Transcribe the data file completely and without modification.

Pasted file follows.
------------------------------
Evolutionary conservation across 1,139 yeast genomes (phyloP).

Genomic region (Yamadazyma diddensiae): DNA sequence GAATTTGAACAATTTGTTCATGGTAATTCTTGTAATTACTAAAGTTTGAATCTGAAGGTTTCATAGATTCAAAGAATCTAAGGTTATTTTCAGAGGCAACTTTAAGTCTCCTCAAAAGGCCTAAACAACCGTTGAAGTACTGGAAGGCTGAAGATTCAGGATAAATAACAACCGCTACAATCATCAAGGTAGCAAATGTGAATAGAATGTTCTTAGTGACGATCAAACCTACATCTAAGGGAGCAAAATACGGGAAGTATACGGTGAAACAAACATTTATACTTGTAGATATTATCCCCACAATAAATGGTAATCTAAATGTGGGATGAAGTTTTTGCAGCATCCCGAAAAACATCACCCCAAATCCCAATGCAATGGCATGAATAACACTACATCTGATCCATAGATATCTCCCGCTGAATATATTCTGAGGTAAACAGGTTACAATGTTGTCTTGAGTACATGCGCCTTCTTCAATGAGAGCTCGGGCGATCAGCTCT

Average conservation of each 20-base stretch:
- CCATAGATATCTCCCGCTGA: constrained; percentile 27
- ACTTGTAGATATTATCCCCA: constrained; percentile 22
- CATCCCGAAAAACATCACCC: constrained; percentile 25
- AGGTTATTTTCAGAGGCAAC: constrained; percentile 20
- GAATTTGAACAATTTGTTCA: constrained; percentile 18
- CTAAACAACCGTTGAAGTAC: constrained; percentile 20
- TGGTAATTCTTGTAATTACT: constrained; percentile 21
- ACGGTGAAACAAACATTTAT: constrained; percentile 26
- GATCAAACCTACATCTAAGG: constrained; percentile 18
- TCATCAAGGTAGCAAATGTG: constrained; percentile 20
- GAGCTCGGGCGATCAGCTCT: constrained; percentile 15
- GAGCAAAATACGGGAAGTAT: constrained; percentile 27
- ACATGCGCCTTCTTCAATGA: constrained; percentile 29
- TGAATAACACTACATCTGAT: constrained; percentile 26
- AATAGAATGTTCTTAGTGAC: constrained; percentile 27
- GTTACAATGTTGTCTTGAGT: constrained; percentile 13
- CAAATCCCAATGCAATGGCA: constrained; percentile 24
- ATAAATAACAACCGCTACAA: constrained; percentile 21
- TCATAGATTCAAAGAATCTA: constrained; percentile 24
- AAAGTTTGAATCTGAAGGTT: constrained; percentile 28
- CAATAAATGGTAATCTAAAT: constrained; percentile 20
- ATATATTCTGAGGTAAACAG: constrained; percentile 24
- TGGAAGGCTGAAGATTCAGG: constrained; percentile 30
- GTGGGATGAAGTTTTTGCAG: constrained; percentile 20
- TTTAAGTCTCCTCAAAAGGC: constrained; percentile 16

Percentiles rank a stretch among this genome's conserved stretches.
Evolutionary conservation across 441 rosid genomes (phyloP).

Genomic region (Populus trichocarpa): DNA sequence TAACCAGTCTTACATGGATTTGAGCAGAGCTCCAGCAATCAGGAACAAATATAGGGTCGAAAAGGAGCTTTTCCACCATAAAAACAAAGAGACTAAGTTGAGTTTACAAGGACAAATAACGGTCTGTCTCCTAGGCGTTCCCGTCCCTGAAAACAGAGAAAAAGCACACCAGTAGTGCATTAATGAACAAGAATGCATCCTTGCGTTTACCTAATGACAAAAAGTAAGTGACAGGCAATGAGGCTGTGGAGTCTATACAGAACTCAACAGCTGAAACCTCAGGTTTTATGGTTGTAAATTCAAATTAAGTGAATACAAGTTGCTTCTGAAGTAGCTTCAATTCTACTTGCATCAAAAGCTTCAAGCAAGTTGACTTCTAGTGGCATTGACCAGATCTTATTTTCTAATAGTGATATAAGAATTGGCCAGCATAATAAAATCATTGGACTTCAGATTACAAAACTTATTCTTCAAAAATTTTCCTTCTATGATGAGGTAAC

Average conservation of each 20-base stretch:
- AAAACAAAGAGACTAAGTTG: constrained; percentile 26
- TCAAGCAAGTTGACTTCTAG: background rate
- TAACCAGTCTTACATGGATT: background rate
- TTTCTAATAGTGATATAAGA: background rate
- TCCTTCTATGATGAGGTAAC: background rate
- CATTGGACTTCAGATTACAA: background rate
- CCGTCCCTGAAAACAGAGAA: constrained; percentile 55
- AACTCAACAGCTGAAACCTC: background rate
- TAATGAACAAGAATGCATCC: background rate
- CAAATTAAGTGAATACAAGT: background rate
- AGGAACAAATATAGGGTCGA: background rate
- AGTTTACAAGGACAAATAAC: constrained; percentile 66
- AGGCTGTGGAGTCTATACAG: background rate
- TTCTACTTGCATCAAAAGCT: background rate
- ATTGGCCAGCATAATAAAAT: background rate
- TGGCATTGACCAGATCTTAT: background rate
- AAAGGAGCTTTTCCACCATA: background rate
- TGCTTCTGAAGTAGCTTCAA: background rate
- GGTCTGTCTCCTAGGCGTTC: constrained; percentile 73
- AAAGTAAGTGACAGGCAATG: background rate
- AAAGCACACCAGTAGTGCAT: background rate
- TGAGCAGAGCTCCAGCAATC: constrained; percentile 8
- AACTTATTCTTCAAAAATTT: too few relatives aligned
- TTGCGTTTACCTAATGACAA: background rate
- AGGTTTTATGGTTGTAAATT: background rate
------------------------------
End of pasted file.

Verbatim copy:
Evolutionary conservation across 1,139 yeast genomes (phyloP).

Genomic region (Yamadazyma diddensiae): DNA sequence GAATTTGAACAATTTGTTCATGGTAATTCTTGTAATTACTAAAGTTTGAATCTGAAGGTTTCATAGATTCAAAGAATCTAAGGTTATTTTCAGAGGCAACTTTAAGTCTCCTCAAAAGGCCTAAACAACCGTTGAAGTACTGGAAGGCTGAAGATTCAGGATAAATAACAACCGCTACAATCATCAAGGTAGCAAATGTGAATAGAATGTTCTTAGTGACGATCAAACCTACATCTAAGGGAGCAAAATACGGGAAGTATACGGTGAAACAAACATTTATACTTGTAGATATTATCCCCACAATAAATGGTAATCTAAATGTGGGATGAAGTTTTTGCAGCATCCCGAAAAACATCACCCCAAATCCCAATGCAATGGCATGAATAACACTACATCTGATCCATAGATATCTCCCGCTGAATATATTCTGAGGTAAACAGGTTACAATGTTGTCTTGAGTACATGCGCCTTCTTCAATGAGAGCTCGGGCGATCAGCTCT

Average conservation of each 20-base stretch:
- CCATAGATATCTCCCGCTGA: constrained; percentile 27
- ACTTGTAGATATTATCCCCA: constrained; percentile 22
- CATCCCGAAAAACATCACCC: constrained; percentile 25
- AGGTTATTTTCAGAGGCAAC: constrained; percentile 20
- GAATTTGAACAATTTGTTCA: constrained; percentile 18
- CTAAACAACCGTTGAAGTAC: constrained; percentile 20
- TGGTAATTCTTGTAATTACT: constrained; percentile 21
- ACGGTGAAACAAACATTTAT: constrained; percentile 26
- GATCAAACCTACATCTAAGG: constrained; percentile 18
- TCATCAAGGTAGCAAATGTG: constrained; percentile 20
- GAGCTCGGGCGATCAGCTCT: constrained; percentile 15
- GAGCAAAATACGGGAAGTAT: constrained; percentile 27
- ACATGCGCCTTCTTCAATGA: constrained; percentile 29
- TGAATAACACTACATCTGAT: constrained; percentile 26
- AATAGAATGTTCTTAGTGAC: constrained; percentile 27
- GTTACAATGTTGTCTTGAGT: constrained; percentile 13
- CAAATCCCAATGCAATGGCA: constrained; percentile 24
- ATAAATAACAACCGCTACAA: constrained; percentile 21
- TCATAGATTCAAAGAATCTA: constrained; percentile 24
- AAAGTTTGAATCTGAAGGTT: constrained; percentile 28
- CAATAAATGGTAATCTAAAT: constrained; percentile 20
- ATATATTCTGAGGTAAACAG: constrained; percentile 24
- TGGAAGGCTGAAGATTCAGG: constrained; percentile 30
- GTGGGATGAAGTTTTTGCAG: constrained; percentile 20
- TTTAAGTCTCCTCAAAAGGC: constrained; percentile 16

Percentiles rank a stretch among this genome's conserved stretches.
Evolutionary conservation across 441 rosid genomes (phyloP).

Genomic region (Populus trichocarpa): DNA sequence TAACCAGTCTTACATGGATTTGAGCAGAGCTCCAGCAATCAGGAACAAATATAGGGTCGAAAAGGAGCTTTTCCACCATAAAAACAAAGAGACTAAGTTGAGTTTACAAGGACAAATAACGGTCTGTCTCCTAGGCGTTCCCGTCCCTGAAAACAGAGAAAAAGCACACCAGTAGTGCATTAATGAACAAGAATGCATCCTTGCGTTTACCTAATGACAAAAAGTAAGTGACAGGCAATGAGGCTGTGGAGTCTATACAGAACTCAACAGCTGAAACCTCAGGTTTTATGGTTGTAAATTCAAATTAAGTGAATACAAGTTGCTTCTGAAGTAGCTTCAATTCTACTTGCATCAAAAGCTTCAAGCAAGTTGACTTCTAGTGGCATTGACCAGATCTTATTTTCTAATAGTGATATAAGAATTGGCCAGCATAATAAAATCATTGGACTTCAGATTACAAAACTTATTCTTCAAAAATTTTCCTTCTATGATGAGGTAAC

Average conservation of each 20-base stretch:
- AAAACAAAGAGACTAAGTTG: constrained; percentile 26
- TCAAGCAAGTTGACTTCTAG: background rate
- TAACCAGTCTTACATGGATT: background rate
- TTTCTAATAGTGATATAAGA: background rate
- TCCTTCTATGATGAGGTAAC: background rate
- CATTGGACTTCAGATTACAA: background rate
- CCGTCCCTGAAAACAGAGAA: constrained; percentile 55
- AACTCAACAGCTGAAACCTC: background rate
- TAATGAACAAGAATGCATCC: background rate
- CAAATTAAGTGAATACAAGT: background rate
- AGGAACAAATATAGGGTCGA: background rate
- AGTTTACAAGGACAAATAAC: constrained; percentile 66
- AGGCTGTGGAGTCTATACAG: background rate
- TTCTACTTGCATCAAAAGCT: background rate
- ATTGGCCAGCATAATAAAAT: background rate
- TGGCATTGACCAGATCTTAT: background rate
- AAAGGAGCTTTTCCACCATA: background rate
- TGCTTCTGAAGTAGCTTCAA: background rate
- GGTCTGTCTCCTAGGCGTTC: constrained; percentile 73
- AAAGTAAGTGACAGGCAATG: background rate
- AAAGCACACCAGTAGTGCAT: background rate
- TGAGCAGAGCTCCAGCAATC: constrained; percentile 8
- AACTTATTCTTCAAAAATTT: too few relatives aligned
- TTGCGTTTACCTAATGACAA: background rate
- AGGTTTTATGGTTGTAAATT: background rate